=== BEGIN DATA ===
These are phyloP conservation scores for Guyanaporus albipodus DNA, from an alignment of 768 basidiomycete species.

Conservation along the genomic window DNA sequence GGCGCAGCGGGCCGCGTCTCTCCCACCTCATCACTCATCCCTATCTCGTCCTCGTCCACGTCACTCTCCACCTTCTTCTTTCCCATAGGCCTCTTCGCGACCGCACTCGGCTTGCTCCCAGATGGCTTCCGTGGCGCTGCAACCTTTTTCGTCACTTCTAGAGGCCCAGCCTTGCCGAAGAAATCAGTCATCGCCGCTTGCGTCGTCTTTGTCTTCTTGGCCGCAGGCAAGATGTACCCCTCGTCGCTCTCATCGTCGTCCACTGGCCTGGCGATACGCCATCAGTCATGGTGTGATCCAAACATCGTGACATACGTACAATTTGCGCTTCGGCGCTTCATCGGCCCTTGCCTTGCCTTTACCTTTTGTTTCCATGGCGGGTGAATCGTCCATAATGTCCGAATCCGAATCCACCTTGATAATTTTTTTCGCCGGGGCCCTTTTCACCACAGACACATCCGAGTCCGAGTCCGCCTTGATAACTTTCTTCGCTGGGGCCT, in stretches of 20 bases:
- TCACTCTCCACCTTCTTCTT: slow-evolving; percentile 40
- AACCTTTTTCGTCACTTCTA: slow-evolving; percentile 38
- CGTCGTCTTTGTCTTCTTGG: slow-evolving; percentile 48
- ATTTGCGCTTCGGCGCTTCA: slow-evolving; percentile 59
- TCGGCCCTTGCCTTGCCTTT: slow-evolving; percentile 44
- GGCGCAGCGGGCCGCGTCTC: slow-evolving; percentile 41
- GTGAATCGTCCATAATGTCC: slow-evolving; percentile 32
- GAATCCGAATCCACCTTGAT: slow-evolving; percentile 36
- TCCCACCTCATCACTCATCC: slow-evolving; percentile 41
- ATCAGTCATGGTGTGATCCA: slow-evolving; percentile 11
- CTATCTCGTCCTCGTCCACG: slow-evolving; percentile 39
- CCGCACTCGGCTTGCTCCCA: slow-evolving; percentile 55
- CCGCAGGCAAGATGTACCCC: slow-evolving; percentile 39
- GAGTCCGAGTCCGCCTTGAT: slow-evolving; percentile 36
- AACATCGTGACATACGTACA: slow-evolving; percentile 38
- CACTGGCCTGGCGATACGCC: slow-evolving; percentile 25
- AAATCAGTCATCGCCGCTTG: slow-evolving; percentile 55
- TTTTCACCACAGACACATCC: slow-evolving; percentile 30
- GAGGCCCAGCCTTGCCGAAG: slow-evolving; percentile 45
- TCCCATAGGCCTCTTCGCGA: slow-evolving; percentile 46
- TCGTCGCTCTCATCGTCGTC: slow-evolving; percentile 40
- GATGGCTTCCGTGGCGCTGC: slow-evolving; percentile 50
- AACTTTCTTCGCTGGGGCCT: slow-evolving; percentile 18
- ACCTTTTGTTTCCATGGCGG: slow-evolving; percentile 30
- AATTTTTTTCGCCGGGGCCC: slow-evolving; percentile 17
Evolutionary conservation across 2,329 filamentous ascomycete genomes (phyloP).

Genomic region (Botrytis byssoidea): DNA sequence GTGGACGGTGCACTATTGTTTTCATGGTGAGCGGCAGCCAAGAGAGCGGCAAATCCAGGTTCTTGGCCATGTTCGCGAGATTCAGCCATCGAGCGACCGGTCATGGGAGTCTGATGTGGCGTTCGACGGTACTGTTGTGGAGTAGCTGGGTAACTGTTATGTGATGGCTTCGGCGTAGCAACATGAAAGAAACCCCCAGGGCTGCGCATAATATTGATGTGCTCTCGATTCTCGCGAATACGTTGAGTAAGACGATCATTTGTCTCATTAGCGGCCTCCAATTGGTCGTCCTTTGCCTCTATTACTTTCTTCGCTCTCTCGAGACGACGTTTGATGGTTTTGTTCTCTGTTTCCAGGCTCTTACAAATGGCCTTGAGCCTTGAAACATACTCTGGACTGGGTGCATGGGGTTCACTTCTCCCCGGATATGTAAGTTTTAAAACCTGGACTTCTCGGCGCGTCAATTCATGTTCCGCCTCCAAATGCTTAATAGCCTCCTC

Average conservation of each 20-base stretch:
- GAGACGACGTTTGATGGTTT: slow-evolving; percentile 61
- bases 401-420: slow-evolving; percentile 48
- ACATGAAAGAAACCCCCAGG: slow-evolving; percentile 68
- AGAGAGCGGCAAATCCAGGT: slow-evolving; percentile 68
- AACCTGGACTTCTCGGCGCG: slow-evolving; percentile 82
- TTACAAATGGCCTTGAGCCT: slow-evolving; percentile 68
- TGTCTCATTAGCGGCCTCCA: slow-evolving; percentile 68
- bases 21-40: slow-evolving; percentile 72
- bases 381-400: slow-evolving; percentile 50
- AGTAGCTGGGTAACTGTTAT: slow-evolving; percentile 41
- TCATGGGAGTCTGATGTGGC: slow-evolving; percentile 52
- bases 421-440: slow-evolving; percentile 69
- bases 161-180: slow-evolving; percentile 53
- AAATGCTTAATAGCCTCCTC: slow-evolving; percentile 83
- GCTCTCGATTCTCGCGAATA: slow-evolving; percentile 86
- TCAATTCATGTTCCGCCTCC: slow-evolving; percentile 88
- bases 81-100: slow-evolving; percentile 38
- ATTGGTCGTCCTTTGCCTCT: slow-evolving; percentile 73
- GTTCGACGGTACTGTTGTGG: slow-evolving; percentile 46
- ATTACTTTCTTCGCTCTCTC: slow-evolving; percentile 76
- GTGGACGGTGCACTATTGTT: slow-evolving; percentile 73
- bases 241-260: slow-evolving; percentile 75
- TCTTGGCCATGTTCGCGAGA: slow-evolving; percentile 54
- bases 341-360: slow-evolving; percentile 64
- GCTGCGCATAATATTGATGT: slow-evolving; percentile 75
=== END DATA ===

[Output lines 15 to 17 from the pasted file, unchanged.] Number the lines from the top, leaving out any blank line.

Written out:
- CCGCAGGCAAGATGTACCCC: slow-evolving; percentile 39
- GAGTCCGAGTCCGCCTTGAT: slow-evolving; percentile 36
- AACATCGTGACATACGTACA: slow-evolving; percentile 38